Batman rides a gorilla. Robin builds a rickshaw and trundles around the parking lot. Clayface and Hush– Who? Clayface and Hush are in here. Lex Luthor’s hovership is defended by impenetrable electrical fields, yet there are convenient spawn points for Batman’s electricity suits next to every electrical field. There’s no room for Robin in the Batmobile, so he runs along behind it as if you were riding a horse in Skyrim. But Robin can roll around inside his own personal hamster ball. The Batcave explodes. You’ve just unlocked a mime. That’s right, a mime. He approached you on the chaotic and panic-riddled streets of Gotham City and offered to sell himself into your collection for 25,000 Lego studbucks. Of course, you accept. Then you smash a row of hedges to earn a golden brick, which will finally let you buy whatever’s for sale inside the as yet unlocked front door of Wayne Manor. Wait, what’s over here? A little man throws a pie at you.
You might ask, “Why?” You have asked the wrong question. The overriding question of Lego Batman 2 is always and only “Why not?” This is as ridiculous and ridiculously effective an open world game as Saints Row 3, but whereas that game was driven by action movie excesses, Lego Batman 2 is driven mostly by the two things all boys love most: breaking things and collecting stuff. And then playing with them. If you have a toy gorilla and a Batman action figure, Batman will naturally ride the gorilla.
After the jump, toy story
The first and most important thing you need to know about this latest Lego videogame is that you get to run, fly, and drive around a pretty lively Lego version of Gotham, brimming with stuff to do and places to see, and not as insufferably kiddie oriented as Hogwarts. Because, you know, Batman. He’s all, like, grim, even when he’s cute and tiny. The game’s 15 missions move you through his non-grim adventures, where Superman pretty much gets so much time that you wonder if he doesn’t have his own game to go to. It probably got canceled.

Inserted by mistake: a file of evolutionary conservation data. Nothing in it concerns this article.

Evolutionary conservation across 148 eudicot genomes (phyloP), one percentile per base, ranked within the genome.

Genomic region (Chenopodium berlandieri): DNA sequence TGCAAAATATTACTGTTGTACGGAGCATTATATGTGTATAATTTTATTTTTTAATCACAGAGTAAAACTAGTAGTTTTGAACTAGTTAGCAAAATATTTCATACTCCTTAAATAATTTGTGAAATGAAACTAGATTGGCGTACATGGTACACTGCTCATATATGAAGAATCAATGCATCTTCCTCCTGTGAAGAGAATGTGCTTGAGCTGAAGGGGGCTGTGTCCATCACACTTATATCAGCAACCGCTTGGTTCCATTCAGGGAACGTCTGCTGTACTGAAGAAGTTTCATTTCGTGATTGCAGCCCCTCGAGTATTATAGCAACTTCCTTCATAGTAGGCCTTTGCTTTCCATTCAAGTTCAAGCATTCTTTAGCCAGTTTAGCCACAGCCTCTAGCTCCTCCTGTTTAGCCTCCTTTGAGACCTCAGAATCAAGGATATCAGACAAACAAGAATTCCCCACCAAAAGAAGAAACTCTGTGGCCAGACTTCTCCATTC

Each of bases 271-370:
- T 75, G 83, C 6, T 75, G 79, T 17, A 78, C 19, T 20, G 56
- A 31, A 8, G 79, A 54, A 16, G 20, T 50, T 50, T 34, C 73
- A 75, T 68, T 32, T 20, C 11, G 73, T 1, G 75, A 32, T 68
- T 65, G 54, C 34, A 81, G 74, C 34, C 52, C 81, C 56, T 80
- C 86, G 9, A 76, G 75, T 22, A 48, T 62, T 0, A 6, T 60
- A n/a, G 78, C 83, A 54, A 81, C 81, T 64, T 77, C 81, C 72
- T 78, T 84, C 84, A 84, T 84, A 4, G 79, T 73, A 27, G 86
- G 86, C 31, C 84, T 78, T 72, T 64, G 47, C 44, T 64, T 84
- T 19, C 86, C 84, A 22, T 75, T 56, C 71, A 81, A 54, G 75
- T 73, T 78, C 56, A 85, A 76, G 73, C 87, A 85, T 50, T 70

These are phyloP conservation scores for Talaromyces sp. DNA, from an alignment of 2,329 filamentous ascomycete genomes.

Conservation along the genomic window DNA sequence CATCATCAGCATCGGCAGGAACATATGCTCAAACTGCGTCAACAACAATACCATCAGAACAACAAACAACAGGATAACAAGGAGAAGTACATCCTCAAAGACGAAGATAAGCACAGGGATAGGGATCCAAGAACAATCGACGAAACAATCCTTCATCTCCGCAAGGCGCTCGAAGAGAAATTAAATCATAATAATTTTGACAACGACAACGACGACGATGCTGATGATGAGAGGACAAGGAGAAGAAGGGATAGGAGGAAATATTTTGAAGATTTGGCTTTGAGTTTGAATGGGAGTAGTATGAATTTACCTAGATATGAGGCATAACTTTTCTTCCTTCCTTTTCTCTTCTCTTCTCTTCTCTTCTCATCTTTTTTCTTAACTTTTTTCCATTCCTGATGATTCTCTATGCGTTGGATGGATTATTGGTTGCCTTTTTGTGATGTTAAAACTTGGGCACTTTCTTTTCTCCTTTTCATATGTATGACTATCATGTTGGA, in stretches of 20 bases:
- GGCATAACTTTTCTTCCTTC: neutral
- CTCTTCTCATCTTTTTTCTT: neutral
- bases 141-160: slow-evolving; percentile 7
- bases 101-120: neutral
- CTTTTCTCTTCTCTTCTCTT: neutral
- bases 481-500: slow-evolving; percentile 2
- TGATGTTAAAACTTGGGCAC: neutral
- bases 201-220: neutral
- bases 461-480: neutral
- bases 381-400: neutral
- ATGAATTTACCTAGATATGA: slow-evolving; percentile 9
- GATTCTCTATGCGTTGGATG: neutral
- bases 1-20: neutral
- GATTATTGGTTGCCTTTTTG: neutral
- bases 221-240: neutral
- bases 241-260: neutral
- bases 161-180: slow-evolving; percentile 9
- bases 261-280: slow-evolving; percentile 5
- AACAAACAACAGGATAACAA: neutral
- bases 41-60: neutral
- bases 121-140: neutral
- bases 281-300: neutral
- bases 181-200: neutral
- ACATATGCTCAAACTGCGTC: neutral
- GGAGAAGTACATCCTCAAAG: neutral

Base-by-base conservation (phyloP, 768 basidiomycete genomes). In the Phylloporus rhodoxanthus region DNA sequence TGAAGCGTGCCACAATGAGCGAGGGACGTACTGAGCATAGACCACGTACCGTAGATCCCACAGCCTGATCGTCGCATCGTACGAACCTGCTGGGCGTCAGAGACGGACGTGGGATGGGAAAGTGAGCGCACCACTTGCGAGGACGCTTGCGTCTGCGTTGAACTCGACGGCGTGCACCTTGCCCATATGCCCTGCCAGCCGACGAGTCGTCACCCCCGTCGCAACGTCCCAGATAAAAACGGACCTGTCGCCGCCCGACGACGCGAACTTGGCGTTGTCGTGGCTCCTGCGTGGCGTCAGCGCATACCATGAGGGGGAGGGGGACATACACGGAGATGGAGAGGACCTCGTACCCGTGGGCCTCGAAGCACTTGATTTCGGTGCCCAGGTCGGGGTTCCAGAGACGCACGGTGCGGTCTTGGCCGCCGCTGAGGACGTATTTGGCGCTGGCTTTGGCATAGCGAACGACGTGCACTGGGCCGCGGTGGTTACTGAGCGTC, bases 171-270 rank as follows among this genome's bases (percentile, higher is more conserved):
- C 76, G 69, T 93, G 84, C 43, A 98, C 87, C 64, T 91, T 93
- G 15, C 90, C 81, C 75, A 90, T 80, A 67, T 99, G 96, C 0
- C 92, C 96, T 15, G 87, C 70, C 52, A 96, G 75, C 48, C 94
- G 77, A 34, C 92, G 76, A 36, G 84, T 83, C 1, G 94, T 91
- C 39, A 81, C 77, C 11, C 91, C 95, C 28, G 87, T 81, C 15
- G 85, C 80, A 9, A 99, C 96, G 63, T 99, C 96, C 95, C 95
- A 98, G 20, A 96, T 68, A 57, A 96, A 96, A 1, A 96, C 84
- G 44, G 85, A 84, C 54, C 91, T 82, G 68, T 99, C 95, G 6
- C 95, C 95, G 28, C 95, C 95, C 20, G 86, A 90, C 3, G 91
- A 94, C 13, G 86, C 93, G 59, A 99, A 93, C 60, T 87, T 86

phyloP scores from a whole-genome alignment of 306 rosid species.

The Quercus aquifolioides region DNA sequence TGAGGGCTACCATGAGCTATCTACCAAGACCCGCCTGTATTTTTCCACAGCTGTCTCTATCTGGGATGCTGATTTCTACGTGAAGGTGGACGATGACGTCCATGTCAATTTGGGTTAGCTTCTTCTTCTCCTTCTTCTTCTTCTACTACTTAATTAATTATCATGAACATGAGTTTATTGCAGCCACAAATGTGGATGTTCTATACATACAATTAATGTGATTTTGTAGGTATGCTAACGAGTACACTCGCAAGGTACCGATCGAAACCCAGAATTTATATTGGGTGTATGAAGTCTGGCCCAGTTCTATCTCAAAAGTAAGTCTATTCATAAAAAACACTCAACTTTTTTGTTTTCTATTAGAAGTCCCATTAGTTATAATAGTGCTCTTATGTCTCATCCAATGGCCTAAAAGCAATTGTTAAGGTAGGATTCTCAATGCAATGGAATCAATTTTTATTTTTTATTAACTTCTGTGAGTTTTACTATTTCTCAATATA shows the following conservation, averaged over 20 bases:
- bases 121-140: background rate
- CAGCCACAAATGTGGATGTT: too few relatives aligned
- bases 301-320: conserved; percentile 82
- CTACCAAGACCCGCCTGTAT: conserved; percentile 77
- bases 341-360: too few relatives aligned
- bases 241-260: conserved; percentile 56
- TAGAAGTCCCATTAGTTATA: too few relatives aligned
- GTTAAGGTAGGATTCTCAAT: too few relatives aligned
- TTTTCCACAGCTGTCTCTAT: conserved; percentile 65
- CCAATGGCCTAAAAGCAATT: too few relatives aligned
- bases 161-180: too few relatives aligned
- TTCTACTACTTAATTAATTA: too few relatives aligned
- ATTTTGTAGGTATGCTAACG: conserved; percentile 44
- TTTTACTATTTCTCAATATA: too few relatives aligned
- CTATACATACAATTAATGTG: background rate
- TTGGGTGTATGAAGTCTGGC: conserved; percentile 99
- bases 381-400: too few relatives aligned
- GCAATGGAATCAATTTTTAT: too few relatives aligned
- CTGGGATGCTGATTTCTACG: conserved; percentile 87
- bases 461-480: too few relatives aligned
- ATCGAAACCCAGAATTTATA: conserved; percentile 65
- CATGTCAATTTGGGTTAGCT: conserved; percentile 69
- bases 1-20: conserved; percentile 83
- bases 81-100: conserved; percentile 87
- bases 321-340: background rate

You mostly just smash stuff, but sometimes you have to change suits to solve things that are supposedly puzzles. Calling them puzzles is a bit of a stretch, since Lego Batman 2 is wonderfully mindless. I grant there are occasional sticking points. I was certainly stuck a few times, sometimes because the game had glitched and I had to restart a level. A few times I was stuck because I’m just a little dense. Oh, so that’s a socket for Robin’s goo gun! Ah, so I have to break these crates to get to a lever! Mostly you’re going to get stuck because you didn’t realize that you had to smash everything. Everything. Even in public. Even in the Batcave. These superheroes are little terrors. Vandals, really. No respect for property.
But Lego Batman 2 moves forward, ever forward, a bit like Diablo on normal difficulty, but minus any sort of skills or loot or meaningful combat. You just break stuff and move your superhero toys forward, ever forward, through a rain of glittering Lego studbucks, like all those glorious bolts in a Ratchet & Clank game, unlocking stuff, always unlocking stuff, on your way to collecting new things, always forward, ever forward. Did I say forward? Sometimes you just move laterally, faffing about in Gotham to get more gold bricks which are the ultimate determinant for how much progress you’ve made. Did you know Clayface and Hush are in here? Don’t you want to unlock them? Not really? Okay, how about Flash and Aquaman? Do you want to unlock them? Sure you do. So you might as well grab Clayface and Hush, too. The subtitle of this game is DC Super Heroes, and it certainly earns it, primarily by cramming that invulnerable blowhard Superman into the action. But anyone who buys a Batman videogame is barely a Catwoman whisker away from collecting virtual action figures. That he can play with.
Funnily enough, the story in Lego Batman 2 is actually pretty good, inasmuch as a series of missions pitting superheroes against villains can be good. What could have been just a string of puzzle rooms nicely sprawls out into memorable scenarios across the open world. Remember how absurd the Batman TV show was? This is like that, but with charm where the camp used to be. And with a lot of extra heroes. Does Superman really have nowhere else to be?
Real world Legos were historically about building things and using your imagination. The Lego videogames, ironically, are about breaking things and collecting licensed doo-dads. Developer Traveller’s Tales has made a science out of optimized breaking and collecting, with each game better than the last. Since boys of all ages (and genders!) love breaking things and collecting stuff, it really doesn’t matter that this is the polar opposite of what once made Legos great. I’m not complaining. If I want to build things and use my imagination, I have Minecraft and books. But if I want to break stuff and collect things, there no way quite so mindlessly obliging as Lego Batman 2.